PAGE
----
Studies to inform the methods for Cochrane systematic reviews of diagnostic accuracy in stroke medicine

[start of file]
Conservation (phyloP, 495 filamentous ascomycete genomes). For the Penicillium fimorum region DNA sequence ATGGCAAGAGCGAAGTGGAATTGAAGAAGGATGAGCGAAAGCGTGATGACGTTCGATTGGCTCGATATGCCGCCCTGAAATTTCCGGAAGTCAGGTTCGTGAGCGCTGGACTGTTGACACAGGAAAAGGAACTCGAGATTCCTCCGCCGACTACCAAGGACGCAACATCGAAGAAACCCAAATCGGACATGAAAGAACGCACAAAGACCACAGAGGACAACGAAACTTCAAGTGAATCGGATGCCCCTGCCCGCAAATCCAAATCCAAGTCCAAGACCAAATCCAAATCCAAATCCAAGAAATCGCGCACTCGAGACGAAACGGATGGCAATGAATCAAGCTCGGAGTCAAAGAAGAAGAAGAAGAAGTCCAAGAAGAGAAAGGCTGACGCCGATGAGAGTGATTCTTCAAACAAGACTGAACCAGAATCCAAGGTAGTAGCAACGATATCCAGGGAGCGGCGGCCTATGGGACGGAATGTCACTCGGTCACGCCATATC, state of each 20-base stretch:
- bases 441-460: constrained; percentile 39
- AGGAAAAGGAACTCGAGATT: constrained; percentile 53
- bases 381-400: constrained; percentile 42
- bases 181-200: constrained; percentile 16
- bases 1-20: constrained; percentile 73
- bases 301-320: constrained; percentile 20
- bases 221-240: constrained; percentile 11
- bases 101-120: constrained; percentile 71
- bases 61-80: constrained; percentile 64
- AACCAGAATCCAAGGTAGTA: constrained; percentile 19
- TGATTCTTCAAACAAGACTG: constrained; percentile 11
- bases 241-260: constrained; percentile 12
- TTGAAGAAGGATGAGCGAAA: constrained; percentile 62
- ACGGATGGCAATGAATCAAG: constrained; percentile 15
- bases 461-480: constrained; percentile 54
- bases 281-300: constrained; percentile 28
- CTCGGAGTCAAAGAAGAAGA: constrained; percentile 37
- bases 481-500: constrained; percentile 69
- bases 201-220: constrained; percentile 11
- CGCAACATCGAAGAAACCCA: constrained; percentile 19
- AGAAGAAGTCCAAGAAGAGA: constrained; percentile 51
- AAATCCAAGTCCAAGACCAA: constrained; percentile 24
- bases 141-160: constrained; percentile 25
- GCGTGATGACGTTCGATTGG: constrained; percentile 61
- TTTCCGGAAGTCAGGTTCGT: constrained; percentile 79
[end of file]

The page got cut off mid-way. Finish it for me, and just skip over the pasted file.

Background A variety of tests are used in clinical practice to help the diagnostic process and so improve patient care. Many aspects of stroke management depend on accurate and rapid diagnosis. Brain imaging, including CT or MRI, is necessary to identify the location and extent of the cerebral lesion, and to determine the pathological type of stroke and its likely cause. Current treatments - such as thrombolysis - for ischaemic stroke have increased the need for clear evidence on which imaging test is optimal for diagnosis in the acute phase of stroke. Systematic reviews of diagnostic test accuracy may provide evidence on the best use of a diagnostic test in clinical practice and help clinicians to decide among alternative tests. The Cochrane Collaboration has recently included systematic reviews of diagnostic test accuracy within its remit. However, to prepare Cochrane systematic reviews of diagnostic test accuracy is challenging because the methods for such reviews are still in a state of flux. Materials and methods The research work undertaken for this thesis addresses four relevant methodological aspects of such reviews and, I hope, will contribute to informing the development of the methods for Cochrane systematic reviews of test accuracy: i) I assessed the quality of reporting of imaging studies in stroke medicine published between 1995 and 2008 with the current STAndards for the Reporting of Diagnostic accuracy studies (STARD) criteria; ii) I assessed the magnitude of publication bias in diagnostic accuracy studies in stroke medicine, by reviewing all diagnostic abstracts presented at two international stroke meetings between 1995 and 2004 and so evaluating the characteristics and findings of the identified abstracts; iii) I have evaluated the methods for preparing reviews of test accuracy by undertaking a pilot review according to the draft recommendations of the Cochrane Diagnostic Test Accuracy Working Group; iv) I conducted a survey to assess a) how well clinicians and health professionals interpret findings of Cochrane systematic reviews of diagnostic accuracy presented in summary documents; and b) what is the best format for summarising findings of Cochrane reviews of diagnostic accuracy. Conclusions In conclusion, methodological issues concerning the validity and reliability of findings of studies included in systematic reviews of diagnostic accuracy remain of fundamental importance. More empirical evidence is needed to address potential biases such as reporting bias and publication bias. To allow dissemination of diagnostic reviews findings in clinical practice better ways of communicating main characteristics and key results of systematic reviews of diagnostic accuracy should be considered. In the current literature, the quality of reporting and methodological quality of imaging studies for the diagnosis of stroke is less than satisfactory and leaves room for improvement. This is worrying, especially if current health imaging policies are in fact based on poor quality evidence and hence scarce health resources may not being deployed as effectively as they could be.